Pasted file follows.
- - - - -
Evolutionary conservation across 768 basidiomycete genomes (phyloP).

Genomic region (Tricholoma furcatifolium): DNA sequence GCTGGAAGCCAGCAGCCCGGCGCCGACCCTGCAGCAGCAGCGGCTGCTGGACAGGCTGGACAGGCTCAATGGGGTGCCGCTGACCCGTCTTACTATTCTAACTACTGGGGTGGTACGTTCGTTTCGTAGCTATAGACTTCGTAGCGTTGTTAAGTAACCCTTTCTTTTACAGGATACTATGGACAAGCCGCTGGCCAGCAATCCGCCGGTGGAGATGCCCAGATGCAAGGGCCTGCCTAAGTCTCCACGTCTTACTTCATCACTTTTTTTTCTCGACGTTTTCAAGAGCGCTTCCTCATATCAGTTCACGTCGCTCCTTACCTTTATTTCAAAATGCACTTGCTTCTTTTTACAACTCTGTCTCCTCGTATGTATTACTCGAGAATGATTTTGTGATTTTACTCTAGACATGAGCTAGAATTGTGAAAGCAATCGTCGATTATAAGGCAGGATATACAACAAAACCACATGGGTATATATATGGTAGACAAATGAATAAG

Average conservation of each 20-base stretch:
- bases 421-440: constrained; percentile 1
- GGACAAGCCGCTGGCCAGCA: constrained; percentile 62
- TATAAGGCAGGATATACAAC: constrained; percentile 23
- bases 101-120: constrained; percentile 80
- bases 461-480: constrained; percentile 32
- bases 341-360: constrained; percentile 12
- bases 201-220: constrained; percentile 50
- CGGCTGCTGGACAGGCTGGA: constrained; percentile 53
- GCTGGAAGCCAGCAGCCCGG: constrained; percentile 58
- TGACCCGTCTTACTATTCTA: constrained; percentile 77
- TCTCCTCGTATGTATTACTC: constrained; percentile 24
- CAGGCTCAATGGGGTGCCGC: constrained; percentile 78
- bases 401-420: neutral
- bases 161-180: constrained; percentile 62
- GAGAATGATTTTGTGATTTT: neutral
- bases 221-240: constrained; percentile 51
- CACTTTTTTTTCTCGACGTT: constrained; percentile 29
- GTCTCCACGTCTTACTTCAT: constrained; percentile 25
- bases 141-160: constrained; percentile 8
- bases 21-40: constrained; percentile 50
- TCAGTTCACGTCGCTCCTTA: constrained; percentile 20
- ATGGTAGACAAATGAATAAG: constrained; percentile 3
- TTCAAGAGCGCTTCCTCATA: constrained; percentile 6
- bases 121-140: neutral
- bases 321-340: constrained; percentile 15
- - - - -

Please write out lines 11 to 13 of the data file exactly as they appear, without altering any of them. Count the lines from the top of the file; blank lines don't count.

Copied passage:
- CGGCTGCTGGACAGGCTGGA: constrained; percentile 53
- GCTGGAAGCCAGCAGCCCGG: constrained; percentile 58
- TGACCCGTCTTACTATTCTA: constrained; percentile 77